Awful lot of people in here talking as if students are still taking "impractical" majors, but those majors (which are not to blame but that's a bigger discussion) have seen enrollment collapse for over a decade. You guys need to update your talking points.
For my boomer parents, they grew up in a world where a degree was a golden ticket. This they conveyed to me: the expectation was simply that I would go to university. To study what? didn't matter. Just graduate.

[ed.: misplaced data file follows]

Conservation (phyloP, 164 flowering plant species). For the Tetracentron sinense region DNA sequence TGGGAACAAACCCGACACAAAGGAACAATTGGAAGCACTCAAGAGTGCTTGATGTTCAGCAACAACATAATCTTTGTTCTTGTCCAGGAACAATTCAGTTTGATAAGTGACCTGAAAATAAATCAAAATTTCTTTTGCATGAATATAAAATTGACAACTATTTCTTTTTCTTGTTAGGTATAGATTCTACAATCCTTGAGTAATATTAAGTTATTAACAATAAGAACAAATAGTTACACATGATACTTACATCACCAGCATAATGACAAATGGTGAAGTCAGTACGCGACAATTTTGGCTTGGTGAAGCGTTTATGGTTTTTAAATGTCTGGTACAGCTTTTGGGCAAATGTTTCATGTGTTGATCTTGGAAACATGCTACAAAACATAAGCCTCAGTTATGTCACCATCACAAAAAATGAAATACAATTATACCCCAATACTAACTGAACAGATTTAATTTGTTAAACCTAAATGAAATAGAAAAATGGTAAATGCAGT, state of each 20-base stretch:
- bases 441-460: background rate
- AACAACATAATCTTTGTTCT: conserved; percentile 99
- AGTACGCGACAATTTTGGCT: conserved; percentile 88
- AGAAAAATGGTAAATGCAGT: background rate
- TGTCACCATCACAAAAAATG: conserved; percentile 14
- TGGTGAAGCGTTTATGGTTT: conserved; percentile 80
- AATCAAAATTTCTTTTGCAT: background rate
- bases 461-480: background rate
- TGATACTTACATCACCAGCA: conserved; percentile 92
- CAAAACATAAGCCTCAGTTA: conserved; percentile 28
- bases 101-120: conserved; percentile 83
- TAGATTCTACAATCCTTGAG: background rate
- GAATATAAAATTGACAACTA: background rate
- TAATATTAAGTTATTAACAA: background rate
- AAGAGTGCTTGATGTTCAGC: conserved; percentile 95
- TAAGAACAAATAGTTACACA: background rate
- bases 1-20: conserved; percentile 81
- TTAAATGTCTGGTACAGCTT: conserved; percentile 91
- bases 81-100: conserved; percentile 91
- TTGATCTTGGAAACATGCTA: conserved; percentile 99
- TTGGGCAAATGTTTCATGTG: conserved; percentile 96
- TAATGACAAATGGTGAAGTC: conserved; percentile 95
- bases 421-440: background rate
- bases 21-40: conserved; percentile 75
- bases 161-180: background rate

Of course, by the time my generation were graduating, it was no longer a ticket because so many people now have degrees. There's the basic market economics of something dropping in value as it is produced in surplus.
There's also the fact that just as factory jobs are diminished, a lot of white collar jobs have been removed too. The admin support jobs that used to make up many offices (secretarial pool, mail rooms, etc) have vanished. Executives type their own emails.
And the middle management jobs that once existed - many of them at the factories - have also gone.